The Marathas who had invited Hyder Ali to fight against the British as early as 1771 hated the British with greater intensity than Hyder-Tipu hated the British. But then, the same Marathas allied with the British in the Third and Fourth Anglo-Mysore wars. And it’s not just that. The Mughals fought against the Rajputs, the Marathas fought against the Mughals and the Bahamani sultans. And thus, until all of these Indian kings lost their kingdoms one after the other, and until the British took over most of India, there was no common enemy, and thus, there was no period of organized resistance.
By 1857, all emperors, kings, feudatories, sultans, nizams, nawabs, and dynasties had been completely subjugated by the British, who then emerged as the common enemy. Apart from Ashoka, the only other king who had—barring a few regions—the whole of India under his control was Akbar. The British were the only empire who managed to surpass both Ashoka and Akbar in this respect. Thus, only after this common enemy emerged that the people of India started a movement to reclaim their country from this alien ruler. Only this phenomenon can reasonably be called as the freedom struggle in the sense we understand it.
The British tried to give a name and form to the war of 1857 by calling it the Sepoy Mutiny. It was variously called the Sepoy Mutiny and the Indian Mutiny. However, Vinayak Damodar Savarkar who wrote the “The History of the War of Indian Independence” termed the Sepoy Mutiny as the First War of Independence, a terminology that came into widespread usage. But the Sikhs were unhappy with this terminology. They insisted that the First Anglo-Sikh war of 1845-56 be called the First War of Independence.
What does all this indicate?
The wars and conflicts prior to the 1857 war weren’t freedom struggles. Therefore, none of the people who fought in them can be called freedom fighters. They were just conflicts and battles fought to defend and preserve specific territories. Aren’t our literary and academic eminences aware of this simple truth? How does Tipu Sultan, who fought against the British, Marathas, Kodavas, Nairs, et al to either defend his territory or to conquer that of other kings, become a freedom fighter? How can one fight for the freedom of a country at a time when there was no concept of a single nation and a single, united Government?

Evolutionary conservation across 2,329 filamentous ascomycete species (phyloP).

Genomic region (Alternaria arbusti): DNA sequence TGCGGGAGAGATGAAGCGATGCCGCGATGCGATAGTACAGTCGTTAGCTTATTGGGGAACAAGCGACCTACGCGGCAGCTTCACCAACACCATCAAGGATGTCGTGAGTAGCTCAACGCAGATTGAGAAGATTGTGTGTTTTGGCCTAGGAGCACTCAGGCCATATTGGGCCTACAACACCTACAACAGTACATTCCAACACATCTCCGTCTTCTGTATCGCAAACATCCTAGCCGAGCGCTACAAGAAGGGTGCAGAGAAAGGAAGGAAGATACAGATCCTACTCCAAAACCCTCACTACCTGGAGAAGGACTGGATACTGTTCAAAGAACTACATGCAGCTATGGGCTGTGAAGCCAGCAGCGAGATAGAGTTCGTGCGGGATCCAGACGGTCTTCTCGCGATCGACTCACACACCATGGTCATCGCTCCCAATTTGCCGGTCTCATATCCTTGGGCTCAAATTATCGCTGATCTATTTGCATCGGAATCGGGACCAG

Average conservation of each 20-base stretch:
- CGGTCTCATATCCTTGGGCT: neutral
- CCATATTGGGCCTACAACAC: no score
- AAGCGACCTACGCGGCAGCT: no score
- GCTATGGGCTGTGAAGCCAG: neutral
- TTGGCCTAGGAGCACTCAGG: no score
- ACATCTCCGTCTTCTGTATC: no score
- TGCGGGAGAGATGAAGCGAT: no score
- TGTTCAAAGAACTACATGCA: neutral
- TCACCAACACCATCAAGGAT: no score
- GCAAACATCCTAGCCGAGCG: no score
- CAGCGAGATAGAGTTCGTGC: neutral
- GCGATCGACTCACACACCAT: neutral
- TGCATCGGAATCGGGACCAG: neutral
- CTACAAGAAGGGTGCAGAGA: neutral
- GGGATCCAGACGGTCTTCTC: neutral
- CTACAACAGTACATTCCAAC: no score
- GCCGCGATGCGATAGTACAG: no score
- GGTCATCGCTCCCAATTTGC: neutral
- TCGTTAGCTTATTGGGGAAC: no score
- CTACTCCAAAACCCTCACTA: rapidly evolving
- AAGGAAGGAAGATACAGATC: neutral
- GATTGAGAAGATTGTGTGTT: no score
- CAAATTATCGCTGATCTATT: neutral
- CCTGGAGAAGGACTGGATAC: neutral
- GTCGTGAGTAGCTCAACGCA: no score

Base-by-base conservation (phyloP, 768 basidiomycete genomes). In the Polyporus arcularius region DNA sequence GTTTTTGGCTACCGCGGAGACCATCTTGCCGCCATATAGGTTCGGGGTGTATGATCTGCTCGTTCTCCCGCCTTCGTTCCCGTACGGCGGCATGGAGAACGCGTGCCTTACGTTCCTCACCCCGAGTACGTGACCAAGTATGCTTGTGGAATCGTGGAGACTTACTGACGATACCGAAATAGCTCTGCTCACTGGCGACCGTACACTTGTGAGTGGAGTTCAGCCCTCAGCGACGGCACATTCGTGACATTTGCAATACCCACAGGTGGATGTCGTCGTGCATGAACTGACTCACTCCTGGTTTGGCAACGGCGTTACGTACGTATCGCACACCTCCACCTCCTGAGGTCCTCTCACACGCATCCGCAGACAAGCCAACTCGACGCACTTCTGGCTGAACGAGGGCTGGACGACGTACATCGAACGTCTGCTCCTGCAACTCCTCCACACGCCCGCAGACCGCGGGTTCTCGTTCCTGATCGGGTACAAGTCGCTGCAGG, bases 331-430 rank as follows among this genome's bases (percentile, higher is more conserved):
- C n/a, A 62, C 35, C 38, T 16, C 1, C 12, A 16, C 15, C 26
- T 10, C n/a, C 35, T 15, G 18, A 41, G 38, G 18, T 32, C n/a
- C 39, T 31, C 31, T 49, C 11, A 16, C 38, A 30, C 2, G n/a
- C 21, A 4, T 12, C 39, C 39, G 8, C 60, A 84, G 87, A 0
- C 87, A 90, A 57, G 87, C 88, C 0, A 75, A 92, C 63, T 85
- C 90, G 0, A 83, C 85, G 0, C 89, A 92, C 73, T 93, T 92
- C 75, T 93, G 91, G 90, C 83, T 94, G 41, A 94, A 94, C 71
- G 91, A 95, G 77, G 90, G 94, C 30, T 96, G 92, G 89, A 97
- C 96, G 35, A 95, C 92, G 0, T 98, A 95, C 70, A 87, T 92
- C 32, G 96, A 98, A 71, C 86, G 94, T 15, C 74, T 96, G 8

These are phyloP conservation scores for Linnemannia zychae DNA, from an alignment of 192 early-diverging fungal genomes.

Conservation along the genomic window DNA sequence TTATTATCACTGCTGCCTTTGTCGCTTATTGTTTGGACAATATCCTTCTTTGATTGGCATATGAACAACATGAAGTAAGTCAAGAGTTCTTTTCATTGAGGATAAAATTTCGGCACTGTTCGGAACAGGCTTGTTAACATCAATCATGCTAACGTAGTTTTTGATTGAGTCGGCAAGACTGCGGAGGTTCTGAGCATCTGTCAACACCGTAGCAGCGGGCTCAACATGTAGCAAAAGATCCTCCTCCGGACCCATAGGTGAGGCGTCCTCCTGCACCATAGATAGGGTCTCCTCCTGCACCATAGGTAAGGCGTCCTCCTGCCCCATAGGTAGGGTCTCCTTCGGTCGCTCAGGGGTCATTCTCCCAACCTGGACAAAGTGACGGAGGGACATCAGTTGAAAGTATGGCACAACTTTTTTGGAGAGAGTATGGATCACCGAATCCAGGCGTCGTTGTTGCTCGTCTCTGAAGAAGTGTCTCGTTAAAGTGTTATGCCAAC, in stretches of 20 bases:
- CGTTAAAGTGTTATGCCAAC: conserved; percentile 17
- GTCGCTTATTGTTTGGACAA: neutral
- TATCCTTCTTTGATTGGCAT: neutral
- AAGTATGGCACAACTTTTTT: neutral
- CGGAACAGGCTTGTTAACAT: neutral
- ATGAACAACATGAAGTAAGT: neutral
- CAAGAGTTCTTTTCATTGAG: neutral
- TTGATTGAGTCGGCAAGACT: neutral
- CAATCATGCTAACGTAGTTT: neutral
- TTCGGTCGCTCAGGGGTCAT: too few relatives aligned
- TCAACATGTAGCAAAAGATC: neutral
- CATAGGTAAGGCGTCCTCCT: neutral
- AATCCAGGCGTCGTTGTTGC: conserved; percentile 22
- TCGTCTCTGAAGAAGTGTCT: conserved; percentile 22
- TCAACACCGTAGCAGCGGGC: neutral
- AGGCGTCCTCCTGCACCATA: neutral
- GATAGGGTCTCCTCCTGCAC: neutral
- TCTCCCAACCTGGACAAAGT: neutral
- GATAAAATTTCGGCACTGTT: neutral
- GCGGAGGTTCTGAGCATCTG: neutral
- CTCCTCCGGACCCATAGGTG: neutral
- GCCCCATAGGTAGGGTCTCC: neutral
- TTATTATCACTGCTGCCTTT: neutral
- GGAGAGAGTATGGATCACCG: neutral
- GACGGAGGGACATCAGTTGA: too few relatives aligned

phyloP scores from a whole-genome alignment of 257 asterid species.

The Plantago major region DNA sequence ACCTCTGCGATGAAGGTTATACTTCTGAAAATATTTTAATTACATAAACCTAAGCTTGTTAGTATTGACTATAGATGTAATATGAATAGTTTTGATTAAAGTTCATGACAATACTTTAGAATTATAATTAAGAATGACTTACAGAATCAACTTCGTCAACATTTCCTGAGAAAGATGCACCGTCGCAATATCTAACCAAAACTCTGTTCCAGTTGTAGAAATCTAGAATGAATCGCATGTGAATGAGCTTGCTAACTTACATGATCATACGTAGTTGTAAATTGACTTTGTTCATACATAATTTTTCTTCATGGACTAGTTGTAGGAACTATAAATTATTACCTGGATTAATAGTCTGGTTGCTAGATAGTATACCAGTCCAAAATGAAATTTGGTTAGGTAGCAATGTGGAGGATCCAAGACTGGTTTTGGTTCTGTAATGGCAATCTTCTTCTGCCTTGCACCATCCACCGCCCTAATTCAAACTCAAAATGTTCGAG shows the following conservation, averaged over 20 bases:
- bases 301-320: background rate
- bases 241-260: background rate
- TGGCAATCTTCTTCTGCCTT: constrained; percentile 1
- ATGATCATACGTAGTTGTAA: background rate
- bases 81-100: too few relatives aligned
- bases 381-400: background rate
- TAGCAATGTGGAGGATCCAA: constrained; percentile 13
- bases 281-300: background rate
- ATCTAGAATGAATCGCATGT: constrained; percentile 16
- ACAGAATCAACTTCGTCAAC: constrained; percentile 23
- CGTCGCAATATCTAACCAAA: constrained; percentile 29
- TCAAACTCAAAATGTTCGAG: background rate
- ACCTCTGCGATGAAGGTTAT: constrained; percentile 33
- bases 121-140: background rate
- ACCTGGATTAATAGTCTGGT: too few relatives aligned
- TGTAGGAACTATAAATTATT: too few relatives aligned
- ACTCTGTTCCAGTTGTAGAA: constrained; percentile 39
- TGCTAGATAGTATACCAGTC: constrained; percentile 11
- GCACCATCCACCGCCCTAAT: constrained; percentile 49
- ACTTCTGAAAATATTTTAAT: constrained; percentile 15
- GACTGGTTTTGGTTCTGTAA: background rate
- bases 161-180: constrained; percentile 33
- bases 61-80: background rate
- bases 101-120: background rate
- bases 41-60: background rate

IN WHICH CASE…
Why can’t we call Siraj-ud-Daula, who fought in 1757 in Plassey against the British, a freedom fighter? If the act of Tipu Sultan—who came to power in 1782—taking the help of the French to root out the British from India, is termed as freedom struggle, how is it different from that of Siraj-ud-Daula who took French help 25 years prior to Tipu? By this token, doesn’t Tipu’s own father, Hyder Ali who fought the British also become a freedom fighter?
Oh! and can we call the Raja of Travancore, the Marathas, and the Nizam of Hyderabad as traitors because they took the help of the British to fight Tipu’s atrocities? The Nizam of Hyderabad sent a contingent of 10 Battalions, which included 16,000 horsemen in the Fourth Anglo-Mysore in which Tipu was killed. It is true that Tipu had sought the assistance of the French to fight against the British. But the Nizam’s aforementioned force—sent to aid the British against Tipu—also comprised 3600 French soldiers. What do we say to this?
The day I heard how the likes of K. Chennabasappa and M.M. Kalburgi twisted the words of Dr. Chidanandamurthy to suit their dirty little agendas at the Kannada Sahitya Sammelana in order to spew venom against the scholar was the day I decided to show and tell the public, the true story of Tipu Sultan backed by complete, firsthand evidence and facts. That was also when I sat down to expose the true colours of these intellectual eunuchs who indulge in lickspittle writing about historical figures. The result is a new book entitled Tipu Sultan: Swatantra Veeranaa? (Tipu Sultan: Was he a Freedom Fighter?). Nobody needs to hate Tipu Sultan but everybody needs to know the truth. And the lies.
The book is now in stores. Read. Decide for yourself. Debate!